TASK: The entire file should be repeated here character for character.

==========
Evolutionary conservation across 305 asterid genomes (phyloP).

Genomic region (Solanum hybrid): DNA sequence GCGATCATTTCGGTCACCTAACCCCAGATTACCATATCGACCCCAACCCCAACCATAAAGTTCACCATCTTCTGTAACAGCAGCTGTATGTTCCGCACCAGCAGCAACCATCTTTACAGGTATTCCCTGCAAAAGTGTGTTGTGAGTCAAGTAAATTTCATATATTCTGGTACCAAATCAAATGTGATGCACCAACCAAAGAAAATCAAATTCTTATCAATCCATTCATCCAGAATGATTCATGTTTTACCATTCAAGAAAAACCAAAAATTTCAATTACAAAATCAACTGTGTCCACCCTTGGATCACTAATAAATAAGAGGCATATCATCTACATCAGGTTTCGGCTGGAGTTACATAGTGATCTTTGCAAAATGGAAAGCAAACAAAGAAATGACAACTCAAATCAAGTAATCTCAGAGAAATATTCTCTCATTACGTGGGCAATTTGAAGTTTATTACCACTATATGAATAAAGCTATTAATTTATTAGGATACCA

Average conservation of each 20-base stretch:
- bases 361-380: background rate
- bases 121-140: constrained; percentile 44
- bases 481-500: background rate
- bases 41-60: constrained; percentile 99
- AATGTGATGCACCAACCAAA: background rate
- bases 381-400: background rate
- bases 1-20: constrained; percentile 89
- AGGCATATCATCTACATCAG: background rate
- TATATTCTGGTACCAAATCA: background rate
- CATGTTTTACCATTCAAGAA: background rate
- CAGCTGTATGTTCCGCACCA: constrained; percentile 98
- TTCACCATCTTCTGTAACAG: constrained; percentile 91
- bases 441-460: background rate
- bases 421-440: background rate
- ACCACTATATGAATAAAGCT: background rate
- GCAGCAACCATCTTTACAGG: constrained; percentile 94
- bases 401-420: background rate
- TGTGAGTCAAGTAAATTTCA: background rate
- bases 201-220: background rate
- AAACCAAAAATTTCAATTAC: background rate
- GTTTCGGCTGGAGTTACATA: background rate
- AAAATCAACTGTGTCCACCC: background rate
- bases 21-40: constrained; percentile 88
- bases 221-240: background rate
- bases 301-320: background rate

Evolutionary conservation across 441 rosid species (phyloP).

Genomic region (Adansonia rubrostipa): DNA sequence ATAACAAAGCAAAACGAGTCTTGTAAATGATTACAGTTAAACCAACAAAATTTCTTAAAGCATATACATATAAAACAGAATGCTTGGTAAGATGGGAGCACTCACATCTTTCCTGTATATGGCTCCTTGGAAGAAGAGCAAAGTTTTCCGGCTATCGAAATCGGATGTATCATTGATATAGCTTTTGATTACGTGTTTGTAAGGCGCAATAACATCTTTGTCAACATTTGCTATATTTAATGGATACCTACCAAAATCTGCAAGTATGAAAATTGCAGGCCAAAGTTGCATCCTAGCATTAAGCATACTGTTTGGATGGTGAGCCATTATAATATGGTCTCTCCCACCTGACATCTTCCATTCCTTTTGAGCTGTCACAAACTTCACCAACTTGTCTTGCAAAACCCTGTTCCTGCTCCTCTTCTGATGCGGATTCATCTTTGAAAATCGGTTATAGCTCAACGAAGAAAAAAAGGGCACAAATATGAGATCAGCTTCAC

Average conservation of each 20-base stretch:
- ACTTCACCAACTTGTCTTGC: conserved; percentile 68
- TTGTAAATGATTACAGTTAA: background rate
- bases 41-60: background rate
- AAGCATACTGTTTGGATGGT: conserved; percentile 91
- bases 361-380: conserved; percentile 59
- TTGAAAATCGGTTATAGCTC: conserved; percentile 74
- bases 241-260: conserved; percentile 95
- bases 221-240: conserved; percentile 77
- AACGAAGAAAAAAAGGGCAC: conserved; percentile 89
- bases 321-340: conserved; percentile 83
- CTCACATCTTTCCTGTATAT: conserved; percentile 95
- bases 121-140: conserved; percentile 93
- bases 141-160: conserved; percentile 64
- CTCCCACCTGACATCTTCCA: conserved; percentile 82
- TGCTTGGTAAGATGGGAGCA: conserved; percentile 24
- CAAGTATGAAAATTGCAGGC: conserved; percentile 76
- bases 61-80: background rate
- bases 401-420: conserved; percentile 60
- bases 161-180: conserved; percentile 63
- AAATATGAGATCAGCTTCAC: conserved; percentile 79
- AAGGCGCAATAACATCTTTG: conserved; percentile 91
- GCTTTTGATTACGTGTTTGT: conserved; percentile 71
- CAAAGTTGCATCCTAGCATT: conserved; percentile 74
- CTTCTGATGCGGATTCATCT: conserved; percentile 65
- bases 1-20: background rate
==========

Evolutionary conservation across 305 asterid genomes (phyloP).

Genomic region (Solanum hybrid): DNA sequence GCGATCATTTCGGTCACCTAACCCCAGATTACCATATCGACCCCAACCCCAACCATAAAGTTCACCATCTTCTGTAACAGCAGCTGTATGTTCCGCACCAGCAGCAACCATCTTTACAGGTATTCCCTGCAAAAGTGTGTTGTGAGTCAAGTAAATTTCATATATTCTGGTACCAAATCAAATGTGATGCACCAACCAAAGAAAATCAAATTCTTATCAATCCATTCATCCAGAATGATTCATGTTTTACCATTCAAGAAAAACCAAAAATTTCAATTACAAAATCAACTGTGTCCACCCTTGGATCACTAATAAATAAGAGGCATATCATCTACATCAGGTTTCGGCTGGAGTTACATAGTGATCTTTGCAAAATGGAAAGCAAACAAAGAAATGACAACTCAAATCAAGTAATCTCAGAGAAATATTCTCTCATTACGTGGGCAATTTGAAGTTTATTACCACTATATGAATAAAGCTATTAATTTATTAGGATACCA

Average conservation of each 20-base stretch:
- bases 361-380: background rate
- bases 121-140: constrained; percentile 44
- bases 481-500: background rate
- bases 41-60: constrained; percentile 99
- AATGTGATGCACCAACCAAA: background rate
- bases 381-400: background rate
- bases 1-20: constrained; percentile 89
- AGGCATATCATCTACATCAG: background rate
- TATATTCTGGTACCAAATCA: background rate
- CATGTTTTACCATTCAAGAA: background rate
- CAGCTGTATGTTCCGCACCA: constrained; percentile 98
- TTCACCATCTTCTGTAACAG: constrained; percentile 91
- bases 441-460: background rate
- bases 421-440: background rate
- ACCACTATATGAATAAAGCT: background rate
- GCAGCAACCATCTTTACAGG: constrained; percentile 94
- bases 401-420: background rate
- TGTGAGTCAAGTAAATTTCA: background rate
- bases 201-220: background rate
- AAACCAAAAATTTCAATTAC: background rate
- GTTTCGGCTGGAGTTACATA: background rate
- AAAATCAACTGTGTCCACCC: background rate
- bases 21-40: constrained; percentile 88
- bases 221-240: background rate
- bases 301-320: background rate

Evolutionary conservation across 441 rosid species (phyloP).

Genomic region (Adansonia rubrostipa): DNA sequence ATAACAAAGCAAAACGAGTCTTGTAAATGATTACAGTTAAACCAACAAAATTTCTTAAAGCATATACATATAAAACAGAATGCTTGGTAAGATGGGAGCACTCACATCTTTCCTGTATATGGCTCCTTGGAAGAAGAGCAAAGTTTTCCGGCTATCGAAATCGGATGTATCATTGATATAGCTTTTGATTACGTGTTTGTAAGGCGCAATAACATCTTTGTCAACATTTGCTATATTTAATGGATACCTACCAAAATCTGCAAGTATGAAAATTGCAGGCCAAAGTTGCATCCTAGCATTAAGCATACTGTTTGGATGGTGAGCCATTATAATATGGTCTCTCCCACCTGACATCTTCCATTCCTTTTGAGCTGTCACAAACTTCACCAACTTGTCTTGCAAAACCCTGTTCCTGCTCCTCTTCTGATGCGGATTCATCTTTGAAAATCGGTTATAGCTCAACGAAGAAAAAAAGGGCACAAATATGAGATCAGCTTCAC

Average conservation of each 20-base stretch:
- ACTTCACCAACTTGTCTTGC: conserved; percentile 68
- TTGTAAATGATTACAGTTAA: background rate
- bases 41-60: background rate
- AAGCATACTGTTTGGATGGT: conserved; percentile 91
- bases 361-380: conserved; percentile 59
- TTGAAAATCGGTTATAGCTC: conserved; percentile 74
- bases 241-260: conserved; percentile 95
- bases 221-240: conserved; percentile 77
- AACGAAGAAAAAAAGGGCAC: conserved; percentile 89
- bases 321-340: conserved; percentile 83
- CTCACATCTTTCCTGTATAT: conserved; percentile 95
- bases 121-140: conserved; percentile 93
- bases 141-160: conserved; percentile 64
- CTCCCACCTGACATCTTCCA: conserved; percentile 82
- TGCTTGGTAAGATGGGAGCA: conserved; percentile 24
- CAAGTATGAAAATTGCAGGC: conserved; percentile 76
- bases 61-80: background rate
- bases 401-420: conserved; percentile 60
- bases 161-180: conserved; percentile 63
- AAATATGAGATCAGCTTCAC: conserved; percentile 79
- AAGGCGCAATAACATCTTTG: conserved; percentile 91
- GCTTTTGATTACGTGTTTGT: conserved; percentile 71
- CAAAGTTGCATCCTAGCATT: conserved; percentile 74
- CTTCTGATGCGGATTCATCT: conserved; percentile 65
- bases 1-20: background rate